Self-Driving Software: Why We Need E Pluribus Unum

Today, numerous large and small companies around the world are working diligently on perfecting their company’s self-driving software. All the large traditional automobile companies are included as well as large technology firms such as Google, Intel and Microsoft, and even Uber. These companies are working in true twentieth-century capitalist fashion: they’re doing it all independently and secretly. This approach leads to sub-optimal technology and foreseeable tragedies.

Self-Driving Vehicles Use Artificial Intelligence (AI)

Programming a self-driving vehicle (SDV) by traditional software-development methods is so fraught with complexity that no one, to my knowledge, is attempting. So scrap that idea. Instead, developers have flocked to artificial intelligence, a red-hot technology idea built on rather old ideas about neural networks.

There’s a lot to AI technology beyond the scope of this blog. A quick Internet search will get you started on a deep dive. For today, let’s sketch a common approach to AI application development:

  • First, an AI rules-based model is fed real-world scenarios, rules, and practical knowledge. For example, “turning left into oncoming traffic (in the USA but not the UK) is illegal and hazardous and will likely result in a crash. Don’t do that.” This first phase is the AI Learning Phase.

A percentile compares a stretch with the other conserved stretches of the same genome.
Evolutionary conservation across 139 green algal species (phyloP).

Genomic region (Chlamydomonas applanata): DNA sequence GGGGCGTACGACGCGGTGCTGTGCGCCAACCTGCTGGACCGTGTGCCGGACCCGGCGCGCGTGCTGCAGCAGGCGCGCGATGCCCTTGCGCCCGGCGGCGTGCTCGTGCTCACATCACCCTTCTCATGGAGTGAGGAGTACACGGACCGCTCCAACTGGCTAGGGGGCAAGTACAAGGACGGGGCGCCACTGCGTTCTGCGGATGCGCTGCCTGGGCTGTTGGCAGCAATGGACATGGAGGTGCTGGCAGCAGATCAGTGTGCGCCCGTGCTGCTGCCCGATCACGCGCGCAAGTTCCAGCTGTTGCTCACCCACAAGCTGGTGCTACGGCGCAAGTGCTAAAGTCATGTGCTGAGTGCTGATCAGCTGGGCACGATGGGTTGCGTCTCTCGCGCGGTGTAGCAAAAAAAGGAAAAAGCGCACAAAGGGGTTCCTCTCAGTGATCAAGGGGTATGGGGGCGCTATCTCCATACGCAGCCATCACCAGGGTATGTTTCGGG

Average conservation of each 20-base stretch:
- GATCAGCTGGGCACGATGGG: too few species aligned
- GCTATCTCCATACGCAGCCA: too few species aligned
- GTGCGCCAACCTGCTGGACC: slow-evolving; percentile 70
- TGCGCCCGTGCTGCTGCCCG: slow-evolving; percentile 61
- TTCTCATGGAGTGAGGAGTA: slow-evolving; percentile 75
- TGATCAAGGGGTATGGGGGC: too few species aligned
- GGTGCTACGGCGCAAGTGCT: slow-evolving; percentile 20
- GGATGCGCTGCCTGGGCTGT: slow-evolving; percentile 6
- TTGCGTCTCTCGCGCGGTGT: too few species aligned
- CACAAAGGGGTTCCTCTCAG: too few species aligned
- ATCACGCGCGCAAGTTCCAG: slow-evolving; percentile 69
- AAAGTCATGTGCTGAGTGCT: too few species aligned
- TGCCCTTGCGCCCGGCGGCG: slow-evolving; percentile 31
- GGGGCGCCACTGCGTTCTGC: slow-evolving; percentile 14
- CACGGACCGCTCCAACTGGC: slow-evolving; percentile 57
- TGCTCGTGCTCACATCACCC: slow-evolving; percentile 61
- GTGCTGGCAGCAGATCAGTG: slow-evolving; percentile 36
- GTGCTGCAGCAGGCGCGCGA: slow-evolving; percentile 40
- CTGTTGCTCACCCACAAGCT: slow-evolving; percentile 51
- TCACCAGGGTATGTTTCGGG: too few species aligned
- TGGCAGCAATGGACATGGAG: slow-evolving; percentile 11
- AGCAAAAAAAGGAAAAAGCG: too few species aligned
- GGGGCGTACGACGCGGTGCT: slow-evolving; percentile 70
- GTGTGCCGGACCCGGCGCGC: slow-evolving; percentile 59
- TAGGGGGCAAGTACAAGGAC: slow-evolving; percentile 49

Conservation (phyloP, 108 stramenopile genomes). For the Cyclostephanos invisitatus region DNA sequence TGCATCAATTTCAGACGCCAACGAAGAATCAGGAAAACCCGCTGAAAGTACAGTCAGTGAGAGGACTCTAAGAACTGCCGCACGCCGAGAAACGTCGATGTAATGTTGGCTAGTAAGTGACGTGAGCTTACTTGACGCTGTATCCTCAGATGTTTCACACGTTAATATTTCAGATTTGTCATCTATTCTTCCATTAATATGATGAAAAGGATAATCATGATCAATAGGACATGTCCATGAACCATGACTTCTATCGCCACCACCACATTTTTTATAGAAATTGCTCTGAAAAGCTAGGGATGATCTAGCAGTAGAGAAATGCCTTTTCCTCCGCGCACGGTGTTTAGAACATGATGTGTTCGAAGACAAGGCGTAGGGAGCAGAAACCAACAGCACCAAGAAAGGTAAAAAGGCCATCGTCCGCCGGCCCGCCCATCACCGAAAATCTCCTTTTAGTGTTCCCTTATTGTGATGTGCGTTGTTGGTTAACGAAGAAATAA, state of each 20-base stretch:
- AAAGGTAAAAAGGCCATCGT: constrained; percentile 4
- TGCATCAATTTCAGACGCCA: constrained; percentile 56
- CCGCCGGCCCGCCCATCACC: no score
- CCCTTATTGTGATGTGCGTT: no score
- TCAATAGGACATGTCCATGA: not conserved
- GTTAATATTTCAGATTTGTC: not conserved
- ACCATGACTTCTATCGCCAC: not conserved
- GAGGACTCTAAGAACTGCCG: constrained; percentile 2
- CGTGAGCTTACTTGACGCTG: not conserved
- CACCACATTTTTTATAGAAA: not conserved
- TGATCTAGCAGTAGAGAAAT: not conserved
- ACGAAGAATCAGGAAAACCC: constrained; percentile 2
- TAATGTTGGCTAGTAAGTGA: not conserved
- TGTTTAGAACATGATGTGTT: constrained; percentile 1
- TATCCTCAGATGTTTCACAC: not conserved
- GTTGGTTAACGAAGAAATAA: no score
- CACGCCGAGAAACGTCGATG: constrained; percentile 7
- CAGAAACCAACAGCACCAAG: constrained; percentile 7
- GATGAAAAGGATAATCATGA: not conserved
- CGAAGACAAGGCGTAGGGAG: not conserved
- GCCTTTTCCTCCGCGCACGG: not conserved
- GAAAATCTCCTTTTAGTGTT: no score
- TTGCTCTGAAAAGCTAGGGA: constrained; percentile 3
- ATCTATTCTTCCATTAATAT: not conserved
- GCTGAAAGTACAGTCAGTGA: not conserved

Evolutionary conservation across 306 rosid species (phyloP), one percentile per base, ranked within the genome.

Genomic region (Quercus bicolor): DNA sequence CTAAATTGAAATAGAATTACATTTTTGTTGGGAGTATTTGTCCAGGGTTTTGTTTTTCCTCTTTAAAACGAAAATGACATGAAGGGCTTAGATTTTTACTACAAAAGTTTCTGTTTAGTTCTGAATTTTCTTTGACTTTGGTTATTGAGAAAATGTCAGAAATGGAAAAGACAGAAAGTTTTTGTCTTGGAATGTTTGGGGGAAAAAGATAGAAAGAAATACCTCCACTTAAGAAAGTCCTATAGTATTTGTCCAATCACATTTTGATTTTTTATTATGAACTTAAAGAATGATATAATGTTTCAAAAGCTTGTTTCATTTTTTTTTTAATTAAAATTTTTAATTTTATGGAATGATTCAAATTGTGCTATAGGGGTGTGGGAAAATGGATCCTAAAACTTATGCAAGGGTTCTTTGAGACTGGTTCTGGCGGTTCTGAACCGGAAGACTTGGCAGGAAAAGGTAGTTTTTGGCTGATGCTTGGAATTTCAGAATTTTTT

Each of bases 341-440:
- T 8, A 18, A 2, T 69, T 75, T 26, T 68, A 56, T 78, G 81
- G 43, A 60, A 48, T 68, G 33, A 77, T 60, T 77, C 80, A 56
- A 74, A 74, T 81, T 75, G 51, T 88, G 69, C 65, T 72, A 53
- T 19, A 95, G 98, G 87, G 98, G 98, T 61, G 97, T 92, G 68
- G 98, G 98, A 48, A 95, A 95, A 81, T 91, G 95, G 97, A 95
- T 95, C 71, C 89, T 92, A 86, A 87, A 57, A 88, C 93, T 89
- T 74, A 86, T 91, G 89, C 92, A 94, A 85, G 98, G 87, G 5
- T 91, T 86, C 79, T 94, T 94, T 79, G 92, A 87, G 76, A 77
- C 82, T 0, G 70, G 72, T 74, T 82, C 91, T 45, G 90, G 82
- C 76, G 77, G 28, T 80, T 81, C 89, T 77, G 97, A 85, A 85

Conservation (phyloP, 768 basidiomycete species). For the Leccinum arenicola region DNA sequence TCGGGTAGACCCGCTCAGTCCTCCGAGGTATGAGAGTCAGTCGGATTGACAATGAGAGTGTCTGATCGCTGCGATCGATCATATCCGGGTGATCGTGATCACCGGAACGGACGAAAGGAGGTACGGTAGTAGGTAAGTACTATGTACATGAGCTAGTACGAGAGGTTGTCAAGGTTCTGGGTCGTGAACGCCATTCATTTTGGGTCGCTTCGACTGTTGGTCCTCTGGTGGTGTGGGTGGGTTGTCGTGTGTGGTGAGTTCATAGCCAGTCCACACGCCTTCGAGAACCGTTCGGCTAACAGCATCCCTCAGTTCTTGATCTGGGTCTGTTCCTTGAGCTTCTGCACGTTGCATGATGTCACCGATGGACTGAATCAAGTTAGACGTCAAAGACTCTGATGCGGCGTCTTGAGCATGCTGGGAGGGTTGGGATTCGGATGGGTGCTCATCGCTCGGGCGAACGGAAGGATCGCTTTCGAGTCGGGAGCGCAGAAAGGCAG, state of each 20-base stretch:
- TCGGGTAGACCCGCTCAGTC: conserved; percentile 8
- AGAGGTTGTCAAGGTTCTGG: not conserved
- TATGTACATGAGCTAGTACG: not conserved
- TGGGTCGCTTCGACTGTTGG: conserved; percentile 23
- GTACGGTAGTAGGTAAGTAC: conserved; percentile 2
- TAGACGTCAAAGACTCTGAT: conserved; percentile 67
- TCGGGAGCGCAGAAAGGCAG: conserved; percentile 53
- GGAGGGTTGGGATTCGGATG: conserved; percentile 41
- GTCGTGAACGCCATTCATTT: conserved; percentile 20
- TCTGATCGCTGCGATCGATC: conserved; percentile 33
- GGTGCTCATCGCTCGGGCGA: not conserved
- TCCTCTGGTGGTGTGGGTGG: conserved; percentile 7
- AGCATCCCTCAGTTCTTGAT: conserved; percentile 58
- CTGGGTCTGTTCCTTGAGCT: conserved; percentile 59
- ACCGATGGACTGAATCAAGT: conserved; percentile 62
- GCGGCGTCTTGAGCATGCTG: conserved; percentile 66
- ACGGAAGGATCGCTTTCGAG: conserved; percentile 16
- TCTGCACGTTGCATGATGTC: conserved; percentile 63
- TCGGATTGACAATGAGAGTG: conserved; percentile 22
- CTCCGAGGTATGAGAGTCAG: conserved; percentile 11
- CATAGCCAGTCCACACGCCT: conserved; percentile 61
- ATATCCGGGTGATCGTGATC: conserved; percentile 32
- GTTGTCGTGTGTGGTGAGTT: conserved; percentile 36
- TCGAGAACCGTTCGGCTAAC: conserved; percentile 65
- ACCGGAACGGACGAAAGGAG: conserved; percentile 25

• Second, the neural network created in the learning phase is executed in a vehicle, often on a specialized chip, graphics processing unit (GPU) or multi-processor. This is the Execution Phase.
  • Third, the execution unit records real-world observations while driving, eventually feeding them back into the learning model.

The Problem of Many

Here’s the rub. Every SDV developer is on its own, creating a proprietary AI model with its own set of learning criteria. Each AI model is only as good as the data fed into its learning engine.

No single company is likely to encounter or imagine all of the third standard-deviation, Black Swan events that can and will lead to vehicle tragedies and loss of life. Why should Tesla and the state of Florida be the only beneficiaries of the lessons from a particular fatal crash? The industry should learn from the experience too. That’s how society progresses.

Cue the class-action trial lawyers.

E Pluribus Unum

E Pluribus Unum is Latin for “out of many, one”. (Yes, it’s the motto of the United States). My proposal is simple:

  • The federal government should insist that all self-driving vehicles use an AI execution unit that is trained in its learning phase with an open-source database of events, scenarios, and real-world feedback. Out of many AI training models, one model.
  • The Feds preempt state regulation of core AI development and operation
  • Vehicles that use the federalized learning database for training receive limited class-action immunity, just like we now do with immunization drugs.
  • The Feds charge fees to the auto industry that cover the costs of the program.

Conclusion

From a social standpoint, there’s no good reason for wild-west capitalism over proprietary AI learning engines that lead to avoidable crashes and accidents. With one, common AI learning database, all SDVs will get smarter, faster because they are benefiting from the collective experience of the entire industry. By allowing and encouraging innovation in AI execution engines, the industry will focus on areas that impact better-faster-cheaper-smaller products and not in avoiding human-risk situations. Performance benchmarks are a well-understood concept.